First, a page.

Skip to comments.The Sniper and the Novissima [St. John Bosco]
Posted on 01/31/2004 9:46:03 AM PST by Salvation
I know who that lad is. He is right here among you, the priest announced.
Terror gripped the boys. This was the first time that Don Bosco had predicted the death of anyone in his school publicly and so solemnly. He noticed the fear and continued, Dont be afraid! True, I know that boy, and he is here now, but this is a dream, and you know that dreams are only dreams. One thing is certain, though we must always be prepared, just as Our Divine Savior has warned us in the Gospel, and never commit sins. If we follow this rule, death will not frighten us. Put your conscience in order, therefore, and resolve not to offend God anymore. And on my part, I shall look after the boy of the 22 moons. These moons signify 22 months. I hope he will die a good death.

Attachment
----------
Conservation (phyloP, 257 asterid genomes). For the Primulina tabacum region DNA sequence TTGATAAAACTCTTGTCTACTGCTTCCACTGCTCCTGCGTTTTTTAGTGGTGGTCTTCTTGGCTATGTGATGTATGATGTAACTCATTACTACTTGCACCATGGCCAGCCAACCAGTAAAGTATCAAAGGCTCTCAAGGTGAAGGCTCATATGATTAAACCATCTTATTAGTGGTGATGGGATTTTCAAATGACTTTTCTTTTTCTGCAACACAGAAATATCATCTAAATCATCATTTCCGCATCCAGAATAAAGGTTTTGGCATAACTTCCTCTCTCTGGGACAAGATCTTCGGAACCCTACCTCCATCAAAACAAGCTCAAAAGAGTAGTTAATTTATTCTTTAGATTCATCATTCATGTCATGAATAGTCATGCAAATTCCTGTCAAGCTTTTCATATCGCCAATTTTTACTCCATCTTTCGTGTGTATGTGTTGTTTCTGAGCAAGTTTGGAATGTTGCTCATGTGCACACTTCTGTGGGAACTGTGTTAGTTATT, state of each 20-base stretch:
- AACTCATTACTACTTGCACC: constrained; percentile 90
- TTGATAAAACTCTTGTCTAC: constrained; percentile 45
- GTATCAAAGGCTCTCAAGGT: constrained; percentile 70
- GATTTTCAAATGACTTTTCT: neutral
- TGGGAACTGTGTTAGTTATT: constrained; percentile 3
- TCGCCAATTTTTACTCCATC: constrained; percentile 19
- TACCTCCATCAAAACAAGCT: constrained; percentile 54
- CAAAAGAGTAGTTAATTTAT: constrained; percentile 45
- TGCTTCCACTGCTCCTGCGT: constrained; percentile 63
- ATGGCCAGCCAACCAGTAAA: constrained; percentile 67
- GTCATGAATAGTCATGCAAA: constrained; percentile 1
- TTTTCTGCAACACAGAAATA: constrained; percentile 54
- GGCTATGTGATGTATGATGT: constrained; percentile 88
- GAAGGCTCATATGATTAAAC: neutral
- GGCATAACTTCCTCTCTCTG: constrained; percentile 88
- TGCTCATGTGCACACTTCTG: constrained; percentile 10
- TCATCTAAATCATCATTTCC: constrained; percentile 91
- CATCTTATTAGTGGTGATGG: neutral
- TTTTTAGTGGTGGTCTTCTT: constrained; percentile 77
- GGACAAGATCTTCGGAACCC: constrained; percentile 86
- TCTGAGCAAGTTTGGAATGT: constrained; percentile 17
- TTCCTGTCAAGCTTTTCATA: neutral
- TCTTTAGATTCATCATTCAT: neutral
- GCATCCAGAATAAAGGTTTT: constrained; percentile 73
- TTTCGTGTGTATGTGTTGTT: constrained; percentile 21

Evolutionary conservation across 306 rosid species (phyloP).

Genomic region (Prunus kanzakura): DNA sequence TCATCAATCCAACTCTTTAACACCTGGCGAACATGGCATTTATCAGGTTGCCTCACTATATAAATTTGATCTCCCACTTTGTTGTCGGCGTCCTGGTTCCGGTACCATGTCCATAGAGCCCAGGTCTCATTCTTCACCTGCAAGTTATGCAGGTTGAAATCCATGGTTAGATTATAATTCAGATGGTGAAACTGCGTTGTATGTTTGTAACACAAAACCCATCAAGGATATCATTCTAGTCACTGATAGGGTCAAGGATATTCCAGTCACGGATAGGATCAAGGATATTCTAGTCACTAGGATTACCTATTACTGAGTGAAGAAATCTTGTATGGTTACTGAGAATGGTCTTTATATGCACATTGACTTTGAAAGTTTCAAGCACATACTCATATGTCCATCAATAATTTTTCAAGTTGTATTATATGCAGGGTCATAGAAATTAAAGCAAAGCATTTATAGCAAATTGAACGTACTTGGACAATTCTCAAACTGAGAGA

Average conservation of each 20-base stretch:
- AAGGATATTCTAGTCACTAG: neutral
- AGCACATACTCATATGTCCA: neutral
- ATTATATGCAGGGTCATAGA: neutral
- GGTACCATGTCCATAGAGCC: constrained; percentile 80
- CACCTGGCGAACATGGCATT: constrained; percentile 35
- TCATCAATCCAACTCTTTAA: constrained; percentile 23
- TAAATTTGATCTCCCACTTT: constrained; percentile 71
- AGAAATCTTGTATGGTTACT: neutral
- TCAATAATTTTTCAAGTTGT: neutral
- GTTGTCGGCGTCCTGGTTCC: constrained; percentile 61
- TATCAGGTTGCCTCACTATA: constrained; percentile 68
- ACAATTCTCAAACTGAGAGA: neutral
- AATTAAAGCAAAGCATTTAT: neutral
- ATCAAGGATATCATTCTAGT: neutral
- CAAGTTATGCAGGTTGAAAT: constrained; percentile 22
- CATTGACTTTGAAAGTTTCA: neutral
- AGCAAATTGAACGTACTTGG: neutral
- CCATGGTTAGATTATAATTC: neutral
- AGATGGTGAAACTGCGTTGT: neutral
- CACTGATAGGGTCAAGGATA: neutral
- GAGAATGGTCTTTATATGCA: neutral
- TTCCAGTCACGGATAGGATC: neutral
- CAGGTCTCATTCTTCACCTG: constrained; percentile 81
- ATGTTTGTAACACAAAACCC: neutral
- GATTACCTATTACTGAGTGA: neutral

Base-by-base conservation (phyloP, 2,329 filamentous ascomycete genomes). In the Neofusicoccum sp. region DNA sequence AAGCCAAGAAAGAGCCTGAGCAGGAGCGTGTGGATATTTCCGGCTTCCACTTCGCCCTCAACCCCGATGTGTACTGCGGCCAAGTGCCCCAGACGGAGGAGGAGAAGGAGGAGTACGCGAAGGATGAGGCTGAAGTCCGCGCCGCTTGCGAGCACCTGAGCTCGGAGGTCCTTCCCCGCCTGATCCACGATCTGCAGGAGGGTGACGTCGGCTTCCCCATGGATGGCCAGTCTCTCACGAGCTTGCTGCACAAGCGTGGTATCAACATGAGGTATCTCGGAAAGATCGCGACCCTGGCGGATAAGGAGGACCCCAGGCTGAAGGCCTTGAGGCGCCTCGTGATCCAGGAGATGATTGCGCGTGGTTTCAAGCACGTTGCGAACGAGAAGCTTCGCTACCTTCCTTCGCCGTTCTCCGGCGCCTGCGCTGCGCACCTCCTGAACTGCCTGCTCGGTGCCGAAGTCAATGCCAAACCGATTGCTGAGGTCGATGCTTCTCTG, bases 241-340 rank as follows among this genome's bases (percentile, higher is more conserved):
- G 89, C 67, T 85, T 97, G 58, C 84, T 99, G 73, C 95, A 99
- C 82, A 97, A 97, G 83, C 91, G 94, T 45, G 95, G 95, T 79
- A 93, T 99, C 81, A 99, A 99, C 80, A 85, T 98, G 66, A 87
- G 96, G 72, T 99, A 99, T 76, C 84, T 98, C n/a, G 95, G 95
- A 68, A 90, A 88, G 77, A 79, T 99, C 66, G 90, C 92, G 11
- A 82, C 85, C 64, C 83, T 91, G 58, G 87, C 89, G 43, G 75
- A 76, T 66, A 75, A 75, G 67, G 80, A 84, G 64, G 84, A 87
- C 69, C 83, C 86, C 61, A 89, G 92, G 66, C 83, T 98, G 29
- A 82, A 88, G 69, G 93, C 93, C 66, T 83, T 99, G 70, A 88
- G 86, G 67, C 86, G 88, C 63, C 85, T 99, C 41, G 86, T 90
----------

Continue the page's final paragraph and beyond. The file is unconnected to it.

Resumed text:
The announcement caused an understandable fear among the boys. And, it did them good because each one began to consider the state of his soul should he be called to stand before God. The fear of God is the beginning of the wisdom. The focus on death kept the boys in Gods grace as they counted the months. At the end of the 22 months, one young man had a sudden attack of abdominal pains and died unexpectedly. He had made a general confession only a week before.
This was the first of a series of the dreams of St. John Bosco in which he saw the impending death of one of his boys. Each time, he announced to the auditorium that he had seen the boy, he knew him, but would tell no one, since it was only a dream. But he warned each one to look after and correct himself, for while he wonders who it is, he himself may be just the one. Each time, one of the boys would die within the prescribed time. Each time, the fervor of the whole group would increase, as the boys made more frequent and fervent Confessions and Communions, preparing themselves for the Novissima.